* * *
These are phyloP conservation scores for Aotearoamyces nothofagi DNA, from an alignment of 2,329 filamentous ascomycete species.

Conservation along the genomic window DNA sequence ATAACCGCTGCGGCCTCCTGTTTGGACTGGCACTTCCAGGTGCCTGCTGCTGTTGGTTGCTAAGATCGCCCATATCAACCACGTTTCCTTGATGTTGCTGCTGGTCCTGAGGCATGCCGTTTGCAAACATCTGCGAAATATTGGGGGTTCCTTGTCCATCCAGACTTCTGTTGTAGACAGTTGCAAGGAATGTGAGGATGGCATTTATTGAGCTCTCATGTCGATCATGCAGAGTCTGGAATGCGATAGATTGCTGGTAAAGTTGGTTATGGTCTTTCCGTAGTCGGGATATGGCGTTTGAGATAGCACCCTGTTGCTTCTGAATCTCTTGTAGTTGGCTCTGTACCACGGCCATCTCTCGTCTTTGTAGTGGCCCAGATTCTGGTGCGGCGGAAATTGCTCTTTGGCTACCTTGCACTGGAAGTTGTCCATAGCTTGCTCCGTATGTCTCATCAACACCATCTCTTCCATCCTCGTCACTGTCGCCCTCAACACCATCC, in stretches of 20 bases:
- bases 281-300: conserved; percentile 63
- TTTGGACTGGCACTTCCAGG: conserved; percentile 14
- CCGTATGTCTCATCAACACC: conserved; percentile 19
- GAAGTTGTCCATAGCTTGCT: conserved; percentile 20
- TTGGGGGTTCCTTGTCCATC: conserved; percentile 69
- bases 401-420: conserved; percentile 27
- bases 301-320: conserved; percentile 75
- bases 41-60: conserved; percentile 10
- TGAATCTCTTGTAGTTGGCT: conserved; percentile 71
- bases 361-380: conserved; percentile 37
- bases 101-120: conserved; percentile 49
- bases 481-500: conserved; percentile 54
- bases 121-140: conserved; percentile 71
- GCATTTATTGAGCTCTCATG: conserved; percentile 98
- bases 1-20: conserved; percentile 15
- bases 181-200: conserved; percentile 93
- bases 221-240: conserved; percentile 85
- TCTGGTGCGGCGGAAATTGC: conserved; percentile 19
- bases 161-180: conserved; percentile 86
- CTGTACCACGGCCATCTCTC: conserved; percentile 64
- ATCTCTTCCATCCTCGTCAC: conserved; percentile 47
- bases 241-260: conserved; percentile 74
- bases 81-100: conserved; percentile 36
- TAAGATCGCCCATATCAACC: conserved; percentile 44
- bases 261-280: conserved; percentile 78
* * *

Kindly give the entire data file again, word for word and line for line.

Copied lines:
These are phyloP conservation scores for Aotearoamyces nothofagi DNA, from an alignment of 2,329 filamentous ascomycete species.

Conservation along the genomic window DNA sequence ATAACCGCTGCGGCCTCCTGTTTGGACTGGCACTTCCAGGTGCCTGCTGCTGTTGGTTGCTAAGATCGCCCATATCAACCACGTTTCCTTGATGTTGCTGCTGGTCCTGAGGCATGCCGTTTGCAAACATCTGCGAAATATTGGGGGTTCCTTGTCCATCCAGACTTCTGTTGTAGACAGTTGCAAGGAATGTGAGGATGGCATTTATTGAGCTCTCATGTCGATCATGCAGAGTCTGGAATGCGATAGATTGCTGGTAAAGTTGGTTATGGTCTTTCCGTAGTCGGGATATGGCGTTTGAGATAGCACCCTGTTGCTTCTGAATCTCTTGTAGTTGGCTCTGTACCACGGCCATCTCTCGTCTTTGTAGTGGCCCAGATTCTGGTGCGGCGGAAATTGCTCTTTGGCTACCTTGCACTGGAAGTTGTCCATAGCTTGCTCCGTATGTCTCATCAACACCATCTCTTCCATCCTCGTCACTGTCGCCCTCAACACCATCC, in stretches of 20 bases:
- bases 281-300: conserved; percentile 63
- TTTGGACTGGCACTTCCAGG: conserved; percentile 14
- CCGTATGTCTCATCAACACC: conserved; percentile 19
- GAAGTTGTCCATAGCTTGCT: conserved; percentile 20
- TTGGGGGTTCCTTGTCCATC: conserved; percentile 69
- bases 401-420: conserved; percentile 27
- bases 301-320: conserved; percentile 75
- bases 41-60: conserved; percentile 10
- TGAATCTCTTGTAGTTGGCT: conserved; percentile 71
- bases 361-380: conserved; percentile 37
- bases 101-120: conserved; percentile 49
- bases 481-500: conserved; percentile 54
- bases 121-140: conserved; percentile 71
- GCATTTATTGAGCTCTCATG: conserved; percentile 98
- bases 1-20: conserved; percentile 15
- bases 181-200: conserved; percentile 93
- bases 221-240: conserved; percentile 85
- TCTGGTGCGGCGGAAATTGC: conserved; percentile 19
- bases 161-180: conserved; percentile 86
- CTGTACCACGGCCATCTCTC: conserved; percentile 64
- ATCTCTTCCATCCTCGTCAC: conserved; percentile 47
- bases 241-260: conserved; percentile 74
- bases 81-100: conserved; percentile 36
- TAAGATCGCCCATATCAACC: conserved; percentile 44
- bases 261-280: conserved; percentile 78